Friday, January 14, 2011

Departures

I have been intimate with a lot of skin in my life. My first clinical assignment as a student nurse was on a medical floor. I was instructed to bathe the patient. The patient was a ninety year old man who weighed maybe ninety pounds. He could not talk, didn't open his eyes, and had gnarled hands that were folded together. I was baffled. I was prepared to talk, to connect, to yibber yabber as is my want. I was not sure how to elicit his permission or interest.

Perplexed I returned to my nursing instructor for some sage advice. She told me sometimes doing is the best instructor- just take in everything you need for a bath and as you do it, tell him what you are doing. So I did. That was one tough learning experience. I was scared. I'd say at that point in my life I had only touched a few people beyond drawing soap bubble pictures on my cousin's back, and I had never bathed another human body. It was an intimate and yet necessary task.

I could see by the dull sheen of his skin that others had wiped his skin, but no one had scrubbed the dead skin off, cleaned the folds of his underarms and groin area, washed his feet, or cleaned his nails. His body odor was so strong that I had to fight a wave or two of nausea and the impulse to run. I rubbed off every dead skin particle with a wash cloth saturated with soap and hot water. I polished him until his skin shone, and then I slathered him with lotion. I shaved his face. I applied deodorant to his armpits. I changed his bed linens and gown. Then I wondered how a nurse could do this job since this one patient had taken me three hours to clean. Afterward, I went across the street to the mall as if on auto pilot, I say this because I could not stop myself and I could not say where I was going. I walked into Victoria Secrets and bought a bottle of lotion that smelled of flowers and natural oils. I needed something beautiful to smell after that bath.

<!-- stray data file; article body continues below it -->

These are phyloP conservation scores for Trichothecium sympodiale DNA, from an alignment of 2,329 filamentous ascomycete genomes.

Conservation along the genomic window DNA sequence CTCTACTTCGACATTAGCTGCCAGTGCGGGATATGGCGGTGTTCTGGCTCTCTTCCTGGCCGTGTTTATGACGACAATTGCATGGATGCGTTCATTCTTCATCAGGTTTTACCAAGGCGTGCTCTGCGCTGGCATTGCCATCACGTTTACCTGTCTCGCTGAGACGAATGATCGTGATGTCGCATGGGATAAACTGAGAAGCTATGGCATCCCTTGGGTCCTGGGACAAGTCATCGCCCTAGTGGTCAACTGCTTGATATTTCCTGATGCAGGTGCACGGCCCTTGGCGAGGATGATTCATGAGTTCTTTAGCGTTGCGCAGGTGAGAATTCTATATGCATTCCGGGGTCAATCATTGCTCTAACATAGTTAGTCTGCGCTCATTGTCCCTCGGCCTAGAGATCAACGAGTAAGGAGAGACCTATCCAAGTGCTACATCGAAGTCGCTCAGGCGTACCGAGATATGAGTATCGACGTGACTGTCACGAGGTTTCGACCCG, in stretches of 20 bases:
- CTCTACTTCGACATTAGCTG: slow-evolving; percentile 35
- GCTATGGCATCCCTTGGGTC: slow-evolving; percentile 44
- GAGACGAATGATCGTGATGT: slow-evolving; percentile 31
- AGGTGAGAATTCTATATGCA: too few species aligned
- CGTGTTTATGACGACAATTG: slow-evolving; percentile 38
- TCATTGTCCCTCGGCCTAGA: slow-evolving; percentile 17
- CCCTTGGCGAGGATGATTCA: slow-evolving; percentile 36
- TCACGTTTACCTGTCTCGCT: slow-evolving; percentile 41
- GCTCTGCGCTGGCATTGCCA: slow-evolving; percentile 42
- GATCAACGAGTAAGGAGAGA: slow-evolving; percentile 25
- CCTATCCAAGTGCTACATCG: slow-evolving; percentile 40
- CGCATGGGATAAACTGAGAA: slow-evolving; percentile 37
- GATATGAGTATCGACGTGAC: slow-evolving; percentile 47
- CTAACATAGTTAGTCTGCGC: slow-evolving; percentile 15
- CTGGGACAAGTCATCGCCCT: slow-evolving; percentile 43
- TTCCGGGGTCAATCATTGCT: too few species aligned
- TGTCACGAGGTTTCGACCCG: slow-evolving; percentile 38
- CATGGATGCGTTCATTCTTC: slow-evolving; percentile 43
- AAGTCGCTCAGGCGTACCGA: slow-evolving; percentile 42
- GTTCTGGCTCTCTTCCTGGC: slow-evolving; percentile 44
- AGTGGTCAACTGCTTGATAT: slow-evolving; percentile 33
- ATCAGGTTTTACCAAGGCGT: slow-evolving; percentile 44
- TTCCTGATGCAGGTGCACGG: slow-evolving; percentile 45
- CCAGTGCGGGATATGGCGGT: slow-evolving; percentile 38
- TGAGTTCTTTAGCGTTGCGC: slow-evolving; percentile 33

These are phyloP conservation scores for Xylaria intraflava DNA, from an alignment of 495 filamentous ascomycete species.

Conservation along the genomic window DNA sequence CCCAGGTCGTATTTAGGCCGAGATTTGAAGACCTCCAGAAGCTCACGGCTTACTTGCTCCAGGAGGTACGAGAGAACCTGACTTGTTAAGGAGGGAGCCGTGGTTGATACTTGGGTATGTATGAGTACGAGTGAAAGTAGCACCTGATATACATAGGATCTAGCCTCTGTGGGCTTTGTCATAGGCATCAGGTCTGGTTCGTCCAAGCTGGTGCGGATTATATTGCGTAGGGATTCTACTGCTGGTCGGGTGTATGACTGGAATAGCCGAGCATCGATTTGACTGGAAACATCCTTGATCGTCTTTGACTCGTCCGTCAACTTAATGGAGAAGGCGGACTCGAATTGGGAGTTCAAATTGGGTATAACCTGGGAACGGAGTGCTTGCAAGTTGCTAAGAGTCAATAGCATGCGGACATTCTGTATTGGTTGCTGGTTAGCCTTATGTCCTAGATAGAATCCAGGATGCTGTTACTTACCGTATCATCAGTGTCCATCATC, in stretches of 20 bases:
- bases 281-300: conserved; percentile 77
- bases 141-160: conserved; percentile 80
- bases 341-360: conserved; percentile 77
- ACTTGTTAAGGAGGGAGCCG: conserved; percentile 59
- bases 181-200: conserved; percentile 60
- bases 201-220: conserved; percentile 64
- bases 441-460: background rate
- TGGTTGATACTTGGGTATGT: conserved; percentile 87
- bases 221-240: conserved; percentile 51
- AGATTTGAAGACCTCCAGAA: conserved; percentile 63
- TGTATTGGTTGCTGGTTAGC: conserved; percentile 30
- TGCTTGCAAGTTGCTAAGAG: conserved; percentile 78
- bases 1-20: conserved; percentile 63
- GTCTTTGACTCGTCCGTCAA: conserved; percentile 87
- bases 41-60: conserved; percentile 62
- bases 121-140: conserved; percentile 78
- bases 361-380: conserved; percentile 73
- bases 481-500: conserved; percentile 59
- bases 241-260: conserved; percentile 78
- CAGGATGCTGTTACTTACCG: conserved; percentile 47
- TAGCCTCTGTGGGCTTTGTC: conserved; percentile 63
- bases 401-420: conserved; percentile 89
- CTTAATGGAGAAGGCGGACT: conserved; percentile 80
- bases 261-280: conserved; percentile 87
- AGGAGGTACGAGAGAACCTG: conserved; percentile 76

I went on to bathe many others in my nursing career. I worked on a surgical trauma unit where we took care of patients on ventilators, with head injuries, and even harder for me emotionally, patients with quadriplegia- usually young men, all of whom tended to stay for weeks, sometimes months. We bathed most of the patients on the night shift, and I worked the nightshift. Shiny glowing skin was the hallmark of Nurse Kim. My patients smelled good or they got a bath. The nursing aides would poke fun of me  as I was one of the few nurse who insisted on bathing my patients not that I ever turned down help, but I had a standard. Skin is the largest organ of our body. The glow of the bath never lasted long- you'd be surprised at how quickly a bed and a person get dirty staying in bed all day.

That was a long time ago for me. These near four years in Japan have been about home- cooking, cleaning, and kiddos mostly. I continue to have a special fondness for bathing- now it is in a hot bath or onsen. I love the way the Japanese take a bath. First, is the way the bath is set up. The bathrooms, even at home, have a shower outside of the tub. You sit on a low stool and wash yourself. You scrub up, rinse off, and wash your hair all outside of the tub or shower as you know it as a westerner. Once you are sparkly clean- that shiny skin that says you rubbed off all of the dead skin cells, you get to soak in the nice hot water. It is a beautiful thing. The Japanese are quite modest so it seems to me, but all of this bathing and soaking is often done in an open setting usually with your family members. I have never felt uncomfortable being naked around all of the strangers, but oh I have loved all of that hot water.